A wave that doesn’t stop
These advances, although gradual, have been transforming the way in which the judicial powers work. For example, in April 2020 we identified 13 judicial powers that had an electronic file; today there are 23 and one that is developing it. On the other hand, at the beginning of 2020 we only found five judicial powers that had a platform that offered the possibility of filing lawsuits or promotions remotely and one that was developing one. To date, 14 judicial powers have this tool, two are developing it and another two have enabled emails to receive lawsuits and promotions, as shown in the following graph.
Regarding the possibility of offering the online electronic signature process —a fundamental tool to verify the identity of people who initiate legal proceedings online—, in October 2020 only seven judicial powers offered it, and today there are 10.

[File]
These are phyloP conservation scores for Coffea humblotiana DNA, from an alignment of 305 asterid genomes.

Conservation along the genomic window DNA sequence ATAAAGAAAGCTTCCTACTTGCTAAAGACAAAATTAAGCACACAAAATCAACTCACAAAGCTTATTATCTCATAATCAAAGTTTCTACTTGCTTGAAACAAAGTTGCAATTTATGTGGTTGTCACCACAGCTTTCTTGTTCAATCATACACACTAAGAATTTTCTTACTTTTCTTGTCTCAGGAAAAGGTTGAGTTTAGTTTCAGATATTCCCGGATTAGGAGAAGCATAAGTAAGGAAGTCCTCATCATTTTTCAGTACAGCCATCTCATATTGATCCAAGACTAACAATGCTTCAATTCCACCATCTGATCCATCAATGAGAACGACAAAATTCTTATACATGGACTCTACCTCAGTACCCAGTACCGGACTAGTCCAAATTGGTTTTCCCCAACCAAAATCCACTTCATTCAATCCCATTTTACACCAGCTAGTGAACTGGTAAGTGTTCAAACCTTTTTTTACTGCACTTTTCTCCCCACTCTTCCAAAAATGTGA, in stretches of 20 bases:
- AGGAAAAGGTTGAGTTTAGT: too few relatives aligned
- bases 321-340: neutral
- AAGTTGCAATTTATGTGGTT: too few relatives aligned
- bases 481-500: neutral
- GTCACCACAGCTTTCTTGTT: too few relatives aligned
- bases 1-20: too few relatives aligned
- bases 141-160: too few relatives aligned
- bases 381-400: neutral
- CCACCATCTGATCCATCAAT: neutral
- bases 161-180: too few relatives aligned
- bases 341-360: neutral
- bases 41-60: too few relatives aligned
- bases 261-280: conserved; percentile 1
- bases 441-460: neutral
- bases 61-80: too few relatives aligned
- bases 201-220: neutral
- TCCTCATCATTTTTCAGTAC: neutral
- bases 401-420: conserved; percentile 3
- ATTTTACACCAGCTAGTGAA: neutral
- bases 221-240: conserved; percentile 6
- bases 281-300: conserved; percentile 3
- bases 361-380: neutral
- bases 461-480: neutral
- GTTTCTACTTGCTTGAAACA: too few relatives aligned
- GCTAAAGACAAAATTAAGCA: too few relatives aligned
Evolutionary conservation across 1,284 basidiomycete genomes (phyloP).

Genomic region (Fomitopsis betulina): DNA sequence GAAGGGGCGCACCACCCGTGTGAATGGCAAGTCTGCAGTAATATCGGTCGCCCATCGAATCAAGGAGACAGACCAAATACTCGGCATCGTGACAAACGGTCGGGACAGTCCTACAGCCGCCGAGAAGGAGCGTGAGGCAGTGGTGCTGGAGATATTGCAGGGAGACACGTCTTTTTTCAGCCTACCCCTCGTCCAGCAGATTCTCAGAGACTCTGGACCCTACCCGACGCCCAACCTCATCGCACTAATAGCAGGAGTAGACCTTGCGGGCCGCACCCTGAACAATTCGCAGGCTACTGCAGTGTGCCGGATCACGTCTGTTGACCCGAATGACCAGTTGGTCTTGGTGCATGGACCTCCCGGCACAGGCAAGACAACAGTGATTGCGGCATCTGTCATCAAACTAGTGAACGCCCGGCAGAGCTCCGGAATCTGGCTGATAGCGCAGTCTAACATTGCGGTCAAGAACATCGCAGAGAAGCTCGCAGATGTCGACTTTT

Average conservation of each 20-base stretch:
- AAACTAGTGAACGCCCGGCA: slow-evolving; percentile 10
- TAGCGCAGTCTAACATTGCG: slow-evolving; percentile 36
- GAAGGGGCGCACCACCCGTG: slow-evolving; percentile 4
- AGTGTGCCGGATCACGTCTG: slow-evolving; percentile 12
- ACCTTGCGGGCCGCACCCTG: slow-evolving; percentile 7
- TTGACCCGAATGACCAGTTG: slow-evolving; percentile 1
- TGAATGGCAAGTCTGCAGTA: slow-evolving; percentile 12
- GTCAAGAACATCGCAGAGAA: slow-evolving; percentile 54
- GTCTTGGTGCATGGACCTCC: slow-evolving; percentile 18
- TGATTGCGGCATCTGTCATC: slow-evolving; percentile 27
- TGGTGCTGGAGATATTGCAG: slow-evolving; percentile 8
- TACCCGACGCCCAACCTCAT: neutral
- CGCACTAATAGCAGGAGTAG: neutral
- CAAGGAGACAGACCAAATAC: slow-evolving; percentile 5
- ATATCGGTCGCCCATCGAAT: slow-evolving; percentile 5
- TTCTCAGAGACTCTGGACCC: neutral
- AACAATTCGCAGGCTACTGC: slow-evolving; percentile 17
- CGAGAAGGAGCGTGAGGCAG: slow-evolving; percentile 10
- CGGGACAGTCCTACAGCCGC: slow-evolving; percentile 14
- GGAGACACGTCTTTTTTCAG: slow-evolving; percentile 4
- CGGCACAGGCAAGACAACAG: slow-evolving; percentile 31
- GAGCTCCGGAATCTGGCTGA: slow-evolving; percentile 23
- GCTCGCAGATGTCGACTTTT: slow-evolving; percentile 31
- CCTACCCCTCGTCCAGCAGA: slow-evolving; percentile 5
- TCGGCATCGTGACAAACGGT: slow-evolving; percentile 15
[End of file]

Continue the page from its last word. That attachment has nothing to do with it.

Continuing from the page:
These advances show that judicial powers are capable of adapting and changing, but can the same be said of users? How and to what extent have these tools been used and how useful are they in practice? Although these questions should be at the center of the discussion on the subject of digital justice, there is not much information about it yet.